Association for Behavior Analysis International

The Association for Behavior Analysis International® (ABAI) is a nonprofit membership organization with the mission to contribute to the well-being of society by developing, enhancing, and supporting the growth and vitality of the science of behavior analysis through research, education, and practice.


31st Annual Convention; Chicago, IL; 2005

Event Details

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Symposium #421
How Do We Get There from Here: Empirically Supported Interventions for Children with Autism
Tuesday, May 31, 2005
9:00 AM–10:20 AM
Continental B (1st floor)
Area: AUT; Domain: Service Delivery
Chair: Nanette L. Perrin (Early Childhood Autism Program - CLO)
CE Instructor: Nanette L. Perrin, M.A.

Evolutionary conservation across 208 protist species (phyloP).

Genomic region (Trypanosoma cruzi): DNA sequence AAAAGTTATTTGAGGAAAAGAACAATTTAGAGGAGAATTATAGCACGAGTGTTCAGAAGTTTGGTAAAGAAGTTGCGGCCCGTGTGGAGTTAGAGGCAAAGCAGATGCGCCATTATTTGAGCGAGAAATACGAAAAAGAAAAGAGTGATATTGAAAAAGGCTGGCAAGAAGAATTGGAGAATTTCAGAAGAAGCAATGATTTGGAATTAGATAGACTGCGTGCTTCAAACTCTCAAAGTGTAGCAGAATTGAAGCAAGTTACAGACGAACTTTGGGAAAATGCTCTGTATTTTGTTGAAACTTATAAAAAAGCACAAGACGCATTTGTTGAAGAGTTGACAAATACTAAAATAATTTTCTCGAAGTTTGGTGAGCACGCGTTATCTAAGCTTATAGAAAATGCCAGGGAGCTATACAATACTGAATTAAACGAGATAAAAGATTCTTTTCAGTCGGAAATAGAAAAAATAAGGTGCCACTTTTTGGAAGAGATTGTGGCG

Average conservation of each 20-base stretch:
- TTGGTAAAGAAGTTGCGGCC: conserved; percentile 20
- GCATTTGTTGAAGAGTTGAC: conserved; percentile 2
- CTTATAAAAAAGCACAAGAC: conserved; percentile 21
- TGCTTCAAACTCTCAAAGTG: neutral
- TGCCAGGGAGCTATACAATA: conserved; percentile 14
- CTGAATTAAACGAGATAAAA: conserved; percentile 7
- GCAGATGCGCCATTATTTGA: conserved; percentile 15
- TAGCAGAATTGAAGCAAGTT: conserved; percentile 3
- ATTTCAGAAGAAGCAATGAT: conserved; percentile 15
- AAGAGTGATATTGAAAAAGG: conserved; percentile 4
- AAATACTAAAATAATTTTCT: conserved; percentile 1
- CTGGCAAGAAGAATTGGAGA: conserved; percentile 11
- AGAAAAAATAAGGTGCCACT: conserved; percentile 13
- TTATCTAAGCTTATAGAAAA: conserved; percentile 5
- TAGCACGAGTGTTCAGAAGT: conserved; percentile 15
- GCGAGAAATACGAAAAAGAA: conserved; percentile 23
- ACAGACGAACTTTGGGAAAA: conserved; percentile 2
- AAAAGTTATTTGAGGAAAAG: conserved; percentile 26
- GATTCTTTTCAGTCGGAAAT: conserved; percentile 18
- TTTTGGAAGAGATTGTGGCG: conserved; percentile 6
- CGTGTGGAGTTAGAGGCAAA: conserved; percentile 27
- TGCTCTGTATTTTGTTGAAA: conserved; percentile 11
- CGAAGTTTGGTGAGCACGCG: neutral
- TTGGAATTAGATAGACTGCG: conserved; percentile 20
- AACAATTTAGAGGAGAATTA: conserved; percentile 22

Abstract: Children with autism and their families present a unique challenge to behavior analysts. It is an ongoing process to identify effective interventions for increasing adaptive behavior and reducing maladaptive behavior for the children. The process of disseminating that information to the caregivers and ensuring effective implementation is also an ongoing challenge. We will present four studies that investigate the effectiveness with which we were able to accomplish either the implementation or the dissemination. The first two presentations will investigate the implementation of empirically supported interventions and the effect on socially significant behaviors. The first will be a presentation on the use of stimulus fading on food selectivity and on receptive language skills. The next will investigate the impact of enthusiasm on the learning rate of the children as well as its social acceptance by the families.The second two presentations will investigate the effectiveness with which the interventions could be implemented by the child’s typical caregivers. First we will look at the application of a behavioral support plan and the level with which the families implemented the interventions as designated. Then we will review the implementation and effectiveness of a vocal shaping process by caregivers of young children.